Lordy, Rainy Day Friends is packed with funny bits…Uncle Jack’s comment on the difficulty of texting back in the day…ROFL, and Lanie’s comment on the difference between pussies and balls of steel, lololol.

The Story

She has to get out of here. Get away. Anywhere. Anywhere where no one knows who she is. Knows the truth of her marriage.

It’s pure luck that the Capriotti Winery needs a freelance graphic designer. It’s a two-month contract and should give Lanie a breather. A chance to decide who she is, what she wants.

It’s an opportunity that forces Lanie to confront her fears and come to understand her self, her past, and her future.

The Characters

Lanie Jacobs is a graphic designer who needs a fresh setting since her husband, Kyle Blackwell, died six months ago. Her parents are physicists with no clue about children. Great-aunt Agnes died of a stroke.

Capriotti Winery is…
…a family-run winery that was founded by Leonardo and Adelina Capriotti, Cora’s parents, in the 1970s. Cora Capriotti is the CEO of this multimillion-dollar corporation and Lanie’s new boss; she’s also a collector of lost souls. Cora’s children include Mark, a deputy sheriff with an appetite — who’s missing his Air Force career — and the six-year-old wild cupcake twins: Samantha “Sam“, a.k.a., Wild Hair, and Sierra “Sea”, a.k.a., Toothless, who never speaks. Brittney is the wife who ran out on him and their children.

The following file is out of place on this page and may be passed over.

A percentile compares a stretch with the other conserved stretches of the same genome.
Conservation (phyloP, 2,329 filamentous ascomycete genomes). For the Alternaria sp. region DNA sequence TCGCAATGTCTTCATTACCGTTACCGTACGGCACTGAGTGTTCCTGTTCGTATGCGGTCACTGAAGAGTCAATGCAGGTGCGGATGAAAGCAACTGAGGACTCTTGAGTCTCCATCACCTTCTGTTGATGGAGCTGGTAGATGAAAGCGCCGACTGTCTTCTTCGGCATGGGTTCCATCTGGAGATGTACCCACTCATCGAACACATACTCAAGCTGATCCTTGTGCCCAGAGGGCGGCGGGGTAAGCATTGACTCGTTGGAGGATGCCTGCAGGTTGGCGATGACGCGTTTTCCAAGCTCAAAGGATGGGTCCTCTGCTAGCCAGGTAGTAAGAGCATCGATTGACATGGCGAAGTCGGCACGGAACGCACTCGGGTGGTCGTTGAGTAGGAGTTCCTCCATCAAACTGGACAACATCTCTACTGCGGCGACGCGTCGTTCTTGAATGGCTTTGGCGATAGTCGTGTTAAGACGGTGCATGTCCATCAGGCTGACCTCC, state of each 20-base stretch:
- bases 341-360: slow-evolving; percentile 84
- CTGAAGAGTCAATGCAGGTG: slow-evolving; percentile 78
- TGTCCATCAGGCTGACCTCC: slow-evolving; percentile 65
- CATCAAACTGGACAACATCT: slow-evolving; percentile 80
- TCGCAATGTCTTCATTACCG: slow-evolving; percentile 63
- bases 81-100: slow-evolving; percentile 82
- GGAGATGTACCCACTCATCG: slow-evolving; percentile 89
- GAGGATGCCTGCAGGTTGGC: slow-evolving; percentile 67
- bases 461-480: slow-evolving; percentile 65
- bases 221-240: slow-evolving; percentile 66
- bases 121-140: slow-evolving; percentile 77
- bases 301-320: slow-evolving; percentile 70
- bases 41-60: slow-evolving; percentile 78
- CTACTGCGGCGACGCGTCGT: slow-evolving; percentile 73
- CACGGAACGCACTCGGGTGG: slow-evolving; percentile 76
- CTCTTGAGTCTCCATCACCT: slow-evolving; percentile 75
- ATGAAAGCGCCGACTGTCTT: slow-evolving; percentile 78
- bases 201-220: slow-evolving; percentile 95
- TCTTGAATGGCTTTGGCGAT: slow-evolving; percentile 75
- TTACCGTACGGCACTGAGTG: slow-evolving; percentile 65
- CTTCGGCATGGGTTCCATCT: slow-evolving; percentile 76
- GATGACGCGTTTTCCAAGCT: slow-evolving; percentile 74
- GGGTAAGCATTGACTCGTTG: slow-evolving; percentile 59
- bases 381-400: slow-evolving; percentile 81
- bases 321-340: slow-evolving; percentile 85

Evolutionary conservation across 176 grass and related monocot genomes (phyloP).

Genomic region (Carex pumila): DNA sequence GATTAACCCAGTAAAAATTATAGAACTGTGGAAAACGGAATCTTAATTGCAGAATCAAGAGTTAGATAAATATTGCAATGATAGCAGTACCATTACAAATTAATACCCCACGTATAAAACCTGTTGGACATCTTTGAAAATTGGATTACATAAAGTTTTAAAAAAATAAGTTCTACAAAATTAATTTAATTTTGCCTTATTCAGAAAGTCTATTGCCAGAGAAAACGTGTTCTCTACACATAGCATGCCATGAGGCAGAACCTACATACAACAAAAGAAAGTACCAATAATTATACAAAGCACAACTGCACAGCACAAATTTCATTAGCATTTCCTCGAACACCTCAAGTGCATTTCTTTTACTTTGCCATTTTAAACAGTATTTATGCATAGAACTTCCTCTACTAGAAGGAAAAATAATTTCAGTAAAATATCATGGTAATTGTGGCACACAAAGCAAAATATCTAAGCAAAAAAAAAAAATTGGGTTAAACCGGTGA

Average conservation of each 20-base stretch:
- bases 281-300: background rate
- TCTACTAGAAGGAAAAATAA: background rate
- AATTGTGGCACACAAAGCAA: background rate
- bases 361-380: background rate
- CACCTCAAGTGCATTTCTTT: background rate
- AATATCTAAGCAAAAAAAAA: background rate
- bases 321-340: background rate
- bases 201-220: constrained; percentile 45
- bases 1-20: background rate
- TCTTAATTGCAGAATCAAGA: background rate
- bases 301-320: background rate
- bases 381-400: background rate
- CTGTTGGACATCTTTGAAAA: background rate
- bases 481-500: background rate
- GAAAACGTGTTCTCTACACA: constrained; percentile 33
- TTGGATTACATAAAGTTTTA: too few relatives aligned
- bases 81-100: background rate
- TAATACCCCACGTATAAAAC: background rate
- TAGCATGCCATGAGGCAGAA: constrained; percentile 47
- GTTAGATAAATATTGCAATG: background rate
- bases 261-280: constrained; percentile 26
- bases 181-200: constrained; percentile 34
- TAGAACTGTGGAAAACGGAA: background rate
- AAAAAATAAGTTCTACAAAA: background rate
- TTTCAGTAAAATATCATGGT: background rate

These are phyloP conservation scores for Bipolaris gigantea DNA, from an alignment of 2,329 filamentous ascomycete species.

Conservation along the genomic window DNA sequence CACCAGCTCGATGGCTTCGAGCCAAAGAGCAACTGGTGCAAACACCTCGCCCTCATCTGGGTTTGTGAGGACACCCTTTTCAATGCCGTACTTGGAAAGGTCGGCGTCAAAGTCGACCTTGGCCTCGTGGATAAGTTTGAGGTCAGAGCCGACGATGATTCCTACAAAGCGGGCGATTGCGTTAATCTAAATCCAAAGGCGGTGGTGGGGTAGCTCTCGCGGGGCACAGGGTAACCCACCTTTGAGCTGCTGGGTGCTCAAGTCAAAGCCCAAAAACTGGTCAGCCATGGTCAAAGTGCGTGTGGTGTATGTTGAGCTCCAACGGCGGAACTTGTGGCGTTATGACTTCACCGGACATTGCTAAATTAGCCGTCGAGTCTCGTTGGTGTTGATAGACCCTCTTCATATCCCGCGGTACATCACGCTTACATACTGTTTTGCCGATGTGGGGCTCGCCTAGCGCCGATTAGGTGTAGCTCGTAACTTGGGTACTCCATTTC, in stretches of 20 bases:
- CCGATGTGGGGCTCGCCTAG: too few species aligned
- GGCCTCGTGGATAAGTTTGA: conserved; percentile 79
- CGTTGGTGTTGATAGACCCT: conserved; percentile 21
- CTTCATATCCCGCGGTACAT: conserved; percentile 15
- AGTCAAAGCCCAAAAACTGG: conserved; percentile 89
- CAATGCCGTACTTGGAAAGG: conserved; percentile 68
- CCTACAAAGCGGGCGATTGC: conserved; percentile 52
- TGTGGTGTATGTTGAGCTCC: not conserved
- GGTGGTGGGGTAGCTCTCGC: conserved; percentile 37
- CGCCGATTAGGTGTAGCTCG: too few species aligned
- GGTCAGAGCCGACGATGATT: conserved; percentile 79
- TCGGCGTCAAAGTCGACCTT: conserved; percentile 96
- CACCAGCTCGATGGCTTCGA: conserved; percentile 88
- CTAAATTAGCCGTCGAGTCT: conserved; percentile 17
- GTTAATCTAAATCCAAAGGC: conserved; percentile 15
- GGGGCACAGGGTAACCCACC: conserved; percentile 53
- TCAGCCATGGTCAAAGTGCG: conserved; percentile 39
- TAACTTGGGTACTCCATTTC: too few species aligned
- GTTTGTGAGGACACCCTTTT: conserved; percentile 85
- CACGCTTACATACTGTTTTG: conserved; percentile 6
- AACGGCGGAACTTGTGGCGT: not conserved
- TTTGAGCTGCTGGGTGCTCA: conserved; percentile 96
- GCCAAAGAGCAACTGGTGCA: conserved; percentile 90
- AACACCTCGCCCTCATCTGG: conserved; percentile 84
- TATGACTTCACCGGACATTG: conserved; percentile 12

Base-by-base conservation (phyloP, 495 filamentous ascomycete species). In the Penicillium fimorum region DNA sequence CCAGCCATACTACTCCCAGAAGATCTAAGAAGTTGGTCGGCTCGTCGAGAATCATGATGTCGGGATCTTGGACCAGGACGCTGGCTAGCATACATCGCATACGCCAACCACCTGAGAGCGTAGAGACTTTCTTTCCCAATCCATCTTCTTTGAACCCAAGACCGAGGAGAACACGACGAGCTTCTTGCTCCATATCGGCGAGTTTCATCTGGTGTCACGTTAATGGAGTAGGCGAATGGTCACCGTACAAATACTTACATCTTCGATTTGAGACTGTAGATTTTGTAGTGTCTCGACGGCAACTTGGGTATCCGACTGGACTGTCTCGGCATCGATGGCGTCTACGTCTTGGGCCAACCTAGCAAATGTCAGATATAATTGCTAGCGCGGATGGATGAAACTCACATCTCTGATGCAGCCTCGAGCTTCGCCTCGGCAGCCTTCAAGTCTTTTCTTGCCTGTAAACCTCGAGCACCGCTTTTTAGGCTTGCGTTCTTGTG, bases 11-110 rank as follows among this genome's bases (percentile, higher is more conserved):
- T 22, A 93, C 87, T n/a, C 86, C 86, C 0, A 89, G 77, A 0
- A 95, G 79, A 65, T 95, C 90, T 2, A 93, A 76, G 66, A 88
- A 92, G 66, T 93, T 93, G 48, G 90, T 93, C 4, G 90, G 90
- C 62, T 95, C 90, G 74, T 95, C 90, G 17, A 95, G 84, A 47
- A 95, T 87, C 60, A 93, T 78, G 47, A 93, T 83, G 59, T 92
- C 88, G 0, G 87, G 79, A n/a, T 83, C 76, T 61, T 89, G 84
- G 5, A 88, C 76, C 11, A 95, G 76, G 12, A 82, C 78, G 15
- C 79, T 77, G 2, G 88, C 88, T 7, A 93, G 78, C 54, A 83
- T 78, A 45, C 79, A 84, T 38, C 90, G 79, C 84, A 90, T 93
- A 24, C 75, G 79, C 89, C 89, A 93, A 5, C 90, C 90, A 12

Their daughter Alyssa handles sales and hospitality. She’s married to Owen “Bae” Booker, the winemaker, whom she’s known since second grade. Elsa is their youngest child. Chase and Tanner are their sons. The fractious Mia is the baby sister who manages the tasting room and is head of tours.

Uncle Jack is Cora’s brother suffering from Crohn’s disease, and he runs the winery’s social media platform. Cecilia is Jack’s daughter and one lazy, spoiled girl who is supposed to be working as the winery’s receptionist. He has twin teenage granddaughters who are supposed to work as office assistants.

Gracie is their English sheepdog. Anna has a birthday. Holden works as a wrangler and extra ranch hand when he’s on leave from the army.

River Green is homeless, hungry and six months pregnant. She had meant to become a licensed vocational nurse. Delaney is the baby.

Boomer, a bartender, and Mick are friends of Mark’s. Trevor and Julio are classmates of Sierra and Sam. Sean is an ex-boyfriend of Mia’s. Dr Rodriguez becomes River’s physician.

Wildstone Summer Festival
They have an annual event to raise money for a women’s shelter.

The Cover and Title

The cover is a gorgeous summer day at the beach with a pair of lounge chairs with their red-and-white striped cushions setting under a red-and-white striped umbrella. Pink thongs are behind the chair on the left while a brown backpack sits to the right of the chair on the right. Up against the sand dune on the left sits Gracie in a red kerchief, her tongue lolling, inviting us over. At the very top in black is an info blurb. The author’s name is centered below it in purple with a testimonial (in black) underneath it. Below and to the right of Gracie is the title in lowercase and a more red violet purple. Unfortunately, there’s nothing about the series, although we are informed that it’s the “first time in print”. I’d rather have the series info…!

The title is exactly what Lanie needs at this time in her life, Rainy Day Friends.